Current News

/

ArcaMax

Gov. Kemp signs Georgia budget with Capitol Hill renovation, record new spending

James Salzer, The Atlanta Journal-Constitution on

Published in News & Features

ATLANTA — Gov. Brian Kemp signed a record midyear budget Thursday that would pay for massive renovations on Capitol Hill, a new medical school at the University of Georgia, miles and miles of roads, extra grants for rural airports, local water and sewer projects, and rural economic development programs.

Much of the budget includes what Kemp proposed to lawmakers in January, and the measure would increase spending $5.5 billion, even though state tax collections have been slow for much of the past year and are not projected to improve anytime soon.

But with $16 billion in “rainy day” and undesignated reserves, Kemp and lawmakers saw the midyear budget — which runs through June 30 — as a once-in-a-lifetime opportunity to improve state infrastructure, paying cash for a host of projects that typically take lawmakers years to fund.

The House and Senate passed the $37.9 billion midyear spending plan Monday.

“I am proud to sign a budget that further invests in our priorities of public safety, education and workforce development, and strengthened infrastructure to keep Georgia the best state to live, work and raise a family,” Kemp said. “When you add everything in this document up, it demonstrates you can make smart investments when you budget wisely, trust the market rather than try to dictate it, and empower your citizens more than you empower the government.”

The money the state collects in taxes helps pay for K-12 schools, colleges, public health care, prisons, policing, business regulation, roads and a host of other services.

The budget covers a range of major infrastructure and education projects, including a new medical school at UGA, a new dental school at Georgia Southern University, large-scale computer system upgrades, more money for sewer improvements and massive spending on building roads. The state would spend an additional $1.5 billion alone on road building and maintenance.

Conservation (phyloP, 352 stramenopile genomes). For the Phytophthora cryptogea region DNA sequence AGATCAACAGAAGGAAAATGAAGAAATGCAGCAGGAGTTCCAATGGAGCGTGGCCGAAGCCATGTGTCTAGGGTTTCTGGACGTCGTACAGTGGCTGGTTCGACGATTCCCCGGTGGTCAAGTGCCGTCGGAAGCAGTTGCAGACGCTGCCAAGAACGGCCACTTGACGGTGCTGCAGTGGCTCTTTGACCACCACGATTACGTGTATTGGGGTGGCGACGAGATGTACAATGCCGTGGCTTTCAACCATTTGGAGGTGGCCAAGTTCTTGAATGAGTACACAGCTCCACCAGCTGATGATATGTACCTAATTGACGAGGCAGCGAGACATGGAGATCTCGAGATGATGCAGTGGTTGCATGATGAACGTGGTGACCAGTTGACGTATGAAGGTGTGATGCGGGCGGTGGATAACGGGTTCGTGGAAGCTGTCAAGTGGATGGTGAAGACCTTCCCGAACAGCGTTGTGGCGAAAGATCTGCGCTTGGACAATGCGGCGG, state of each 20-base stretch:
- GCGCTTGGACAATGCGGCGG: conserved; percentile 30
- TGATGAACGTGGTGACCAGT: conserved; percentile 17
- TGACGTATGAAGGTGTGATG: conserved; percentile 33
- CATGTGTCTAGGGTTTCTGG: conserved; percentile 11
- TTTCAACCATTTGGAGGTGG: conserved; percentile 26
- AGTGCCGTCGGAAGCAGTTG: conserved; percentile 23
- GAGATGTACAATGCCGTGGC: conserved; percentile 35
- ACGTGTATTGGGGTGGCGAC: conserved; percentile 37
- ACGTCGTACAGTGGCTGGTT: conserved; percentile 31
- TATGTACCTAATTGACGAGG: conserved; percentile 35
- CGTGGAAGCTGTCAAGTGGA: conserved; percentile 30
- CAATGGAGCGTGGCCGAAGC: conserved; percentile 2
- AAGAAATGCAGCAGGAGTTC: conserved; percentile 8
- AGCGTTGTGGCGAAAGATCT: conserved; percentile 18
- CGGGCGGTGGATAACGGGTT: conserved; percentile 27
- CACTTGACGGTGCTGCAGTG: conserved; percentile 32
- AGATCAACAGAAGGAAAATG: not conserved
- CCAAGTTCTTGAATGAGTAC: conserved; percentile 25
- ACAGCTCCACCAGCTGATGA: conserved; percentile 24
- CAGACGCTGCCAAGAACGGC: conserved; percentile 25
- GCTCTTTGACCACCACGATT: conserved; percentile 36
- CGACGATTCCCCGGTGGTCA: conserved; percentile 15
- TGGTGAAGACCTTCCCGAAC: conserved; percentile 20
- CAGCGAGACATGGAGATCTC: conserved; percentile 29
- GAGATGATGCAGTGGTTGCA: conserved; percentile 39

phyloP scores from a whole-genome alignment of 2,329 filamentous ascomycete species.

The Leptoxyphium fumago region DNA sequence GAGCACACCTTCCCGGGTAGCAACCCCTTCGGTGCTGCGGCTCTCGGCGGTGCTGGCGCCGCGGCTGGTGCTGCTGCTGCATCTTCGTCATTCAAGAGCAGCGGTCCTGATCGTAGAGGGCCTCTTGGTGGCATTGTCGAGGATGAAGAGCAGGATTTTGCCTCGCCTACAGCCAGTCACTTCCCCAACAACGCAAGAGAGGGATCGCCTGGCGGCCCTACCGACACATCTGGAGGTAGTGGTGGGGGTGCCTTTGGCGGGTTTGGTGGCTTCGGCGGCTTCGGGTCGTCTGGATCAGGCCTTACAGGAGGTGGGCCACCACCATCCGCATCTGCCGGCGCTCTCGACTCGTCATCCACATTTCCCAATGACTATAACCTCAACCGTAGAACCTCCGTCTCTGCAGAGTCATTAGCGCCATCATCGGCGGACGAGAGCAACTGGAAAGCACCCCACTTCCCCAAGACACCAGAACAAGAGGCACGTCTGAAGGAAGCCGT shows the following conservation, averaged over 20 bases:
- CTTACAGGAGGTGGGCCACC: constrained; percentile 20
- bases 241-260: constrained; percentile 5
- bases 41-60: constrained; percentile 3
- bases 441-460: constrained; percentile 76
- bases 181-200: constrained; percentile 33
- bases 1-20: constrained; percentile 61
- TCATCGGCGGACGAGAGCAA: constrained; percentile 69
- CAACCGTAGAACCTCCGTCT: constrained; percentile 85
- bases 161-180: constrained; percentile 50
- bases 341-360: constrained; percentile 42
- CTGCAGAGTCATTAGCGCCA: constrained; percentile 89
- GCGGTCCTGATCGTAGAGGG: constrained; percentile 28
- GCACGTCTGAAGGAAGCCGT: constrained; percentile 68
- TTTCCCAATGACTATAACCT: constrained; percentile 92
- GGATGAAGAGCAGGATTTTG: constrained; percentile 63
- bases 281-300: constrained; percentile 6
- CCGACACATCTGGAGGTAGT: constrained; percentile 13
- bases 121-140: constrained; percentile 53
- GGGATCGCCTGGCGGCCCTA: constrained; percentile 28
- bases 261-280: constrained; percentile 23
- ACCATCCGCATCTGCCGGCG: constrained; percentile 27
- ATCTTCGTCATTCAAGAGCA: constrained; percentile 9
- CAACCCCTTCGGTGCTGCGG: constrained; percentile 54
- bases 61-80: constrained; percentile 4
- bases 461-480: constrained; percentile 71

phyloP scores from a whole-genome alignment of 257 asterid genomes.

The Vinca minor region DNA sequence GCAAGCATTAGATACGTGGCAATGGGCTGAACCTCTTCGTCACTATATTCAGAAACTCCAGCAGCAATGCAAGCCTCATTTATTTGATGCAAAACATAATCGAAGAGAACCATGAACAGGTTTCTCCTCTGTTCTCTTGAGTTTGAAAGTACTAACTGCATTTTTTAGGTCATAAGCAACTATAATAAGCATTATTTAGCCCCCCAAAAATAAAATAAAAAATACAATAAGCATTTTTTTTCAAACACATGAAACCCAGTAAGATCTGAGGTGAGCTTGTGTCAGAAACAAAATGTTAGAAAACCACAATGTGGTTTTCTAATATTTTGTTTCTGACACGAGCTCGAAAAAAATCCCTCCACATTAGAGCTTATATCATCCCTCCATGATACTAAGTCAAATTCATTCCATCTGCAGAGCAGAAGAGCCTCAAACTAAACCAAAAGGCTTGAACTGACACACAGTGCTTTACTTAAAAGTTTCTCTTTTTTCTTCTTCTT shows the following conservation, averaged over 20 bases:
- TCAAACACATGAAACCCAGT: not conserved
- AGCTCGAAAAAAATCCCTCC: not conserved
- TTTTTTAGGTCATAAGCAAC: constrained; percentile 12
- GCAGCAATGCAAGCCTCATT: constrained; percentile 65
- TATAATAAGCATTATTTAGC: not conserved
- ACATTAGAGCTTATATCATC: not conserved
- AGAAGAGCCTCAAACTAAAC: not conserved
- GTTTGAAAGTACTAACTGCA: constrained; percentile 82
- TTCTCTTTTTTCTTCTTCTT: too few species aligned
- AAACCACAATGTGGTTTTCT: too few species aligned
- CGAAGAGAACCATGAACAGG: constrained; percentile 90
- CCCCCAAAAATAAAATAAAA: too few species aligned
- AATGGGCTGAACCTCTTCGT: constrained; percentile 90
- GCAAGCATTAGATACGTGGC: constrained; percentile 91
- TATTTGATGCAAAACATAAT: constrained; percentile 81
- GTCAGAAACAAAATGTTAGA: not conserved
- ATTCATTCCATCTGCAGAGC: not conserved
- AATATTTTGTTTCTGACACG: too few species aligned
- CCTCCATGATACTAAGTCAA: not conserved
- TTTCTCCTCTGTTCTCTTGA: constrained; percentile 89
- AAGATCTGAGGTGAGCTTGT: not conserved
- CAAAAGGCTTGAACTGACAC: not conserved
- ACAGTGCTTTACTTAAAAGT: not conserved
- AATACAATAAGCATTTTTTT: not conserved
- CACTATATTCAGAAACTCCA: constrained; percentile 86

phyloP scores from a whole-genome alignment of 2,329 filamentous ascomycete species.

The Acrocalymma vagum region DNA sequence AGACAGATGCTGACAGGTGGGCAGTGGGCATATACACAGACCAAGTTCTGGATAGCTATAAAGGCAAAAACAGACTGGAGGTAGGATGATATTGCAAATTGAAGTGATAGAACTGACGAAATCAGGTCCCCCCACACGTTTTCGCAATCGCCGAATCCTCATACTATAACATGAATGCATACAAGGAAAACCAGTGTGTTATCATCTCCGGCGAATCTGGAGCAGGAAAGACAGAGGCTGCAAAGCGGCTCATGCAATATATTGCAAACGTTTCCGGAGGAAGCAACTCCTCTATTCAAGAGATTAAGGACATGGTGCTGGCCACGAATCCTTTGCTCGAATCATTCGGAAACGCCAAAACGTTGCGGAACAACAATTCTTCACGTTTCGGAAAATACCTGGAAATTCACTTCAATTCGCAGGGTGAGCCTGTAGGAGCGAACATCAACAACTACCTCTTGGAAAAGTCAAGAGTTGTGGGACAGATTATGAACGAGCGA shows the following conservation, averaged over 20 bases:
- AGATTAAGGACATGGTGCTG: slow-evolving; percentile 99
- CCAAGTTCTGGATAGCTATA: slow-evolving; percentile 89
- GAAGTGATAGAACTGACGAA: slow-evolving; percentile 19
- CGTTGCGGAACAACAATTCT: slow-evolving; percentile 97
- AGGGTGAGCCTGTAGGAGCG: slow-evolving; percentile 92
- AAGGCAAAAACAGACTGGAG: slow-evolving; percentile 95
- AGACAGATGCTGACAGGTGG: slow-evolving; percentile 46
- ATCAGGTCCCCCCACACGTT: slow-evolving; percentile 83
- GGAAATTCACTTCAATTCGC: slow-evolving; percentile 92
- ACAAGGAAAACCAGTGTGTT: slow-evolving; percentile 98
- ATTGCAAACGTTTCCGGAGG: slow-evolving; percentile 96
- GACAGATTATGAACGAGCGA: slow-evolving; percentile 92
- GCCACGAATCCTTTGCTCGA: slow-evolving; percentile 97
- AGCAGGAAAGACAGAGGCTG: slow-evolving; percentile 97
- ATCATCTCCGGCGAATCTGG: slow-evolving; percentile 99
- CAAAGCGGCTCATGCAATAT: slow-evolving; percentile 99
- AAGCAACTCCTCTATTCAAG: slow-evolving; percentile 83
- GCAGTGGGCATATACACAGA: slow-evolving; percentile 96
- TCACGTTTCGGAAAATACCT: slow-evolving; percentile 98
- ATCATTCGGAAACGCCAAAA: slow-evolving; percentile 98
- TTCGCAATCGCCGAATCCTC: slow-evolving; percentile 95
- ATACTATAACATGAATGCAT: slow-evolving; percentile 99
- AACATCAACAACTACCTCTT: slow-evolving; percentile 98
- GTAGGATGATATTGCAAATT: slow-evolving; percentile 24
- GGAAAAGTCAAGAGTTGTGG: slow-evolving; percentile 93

A late add Monday was nearly $400 million to build a new legislative office building across from the Capitol and renovate the Statehouse. That was made possible by Kemp deciding revenue collections will be better than originally forecasted during the first half of 2024. Lawmakers can’t budget more money than the governor estimates will come in.

 

The state will spend $37.5 million on renovations at the Atlanta Farmers Market, and $436.7 million would go for a new state-of-the-art prison in Washington County. Lawmakers added $19 million to improve security in prisons.

The midyear budget includes $29.25 million for public safety and infrastructure costs related to the 2026 FIFA World Cup and 2025 College Football Playoff National Championship events in Atlanta.

The chambers went along with Kemp’s proposal to spend $500 million propping up the state’s pension system for retired state workers. Lawmakers have said they hope that will mean in the future a return to providing cost-of-living increases for retirees, something they have rarely received since 2008.

Lawmakers omitted $5 million from the budget that Secretary of State Brad Raffensperger’s office had sought for technology to double-check the accuracy of computer ballot counts.

The technology would have scanned the text of voters’ choices to verify that ballot scanners tabulated votes correctly from QR codes. Senate Republicans objected to the funding after Raffensperger’s staff took offense to a question over whether his employees would benefit financially from the project.

_____


©2024 The Atlanta Journal-Constitution. Visit at ajc.com. Distributed by Tribune Content Agency, LLC.

Comments

blog comments powered by Disqus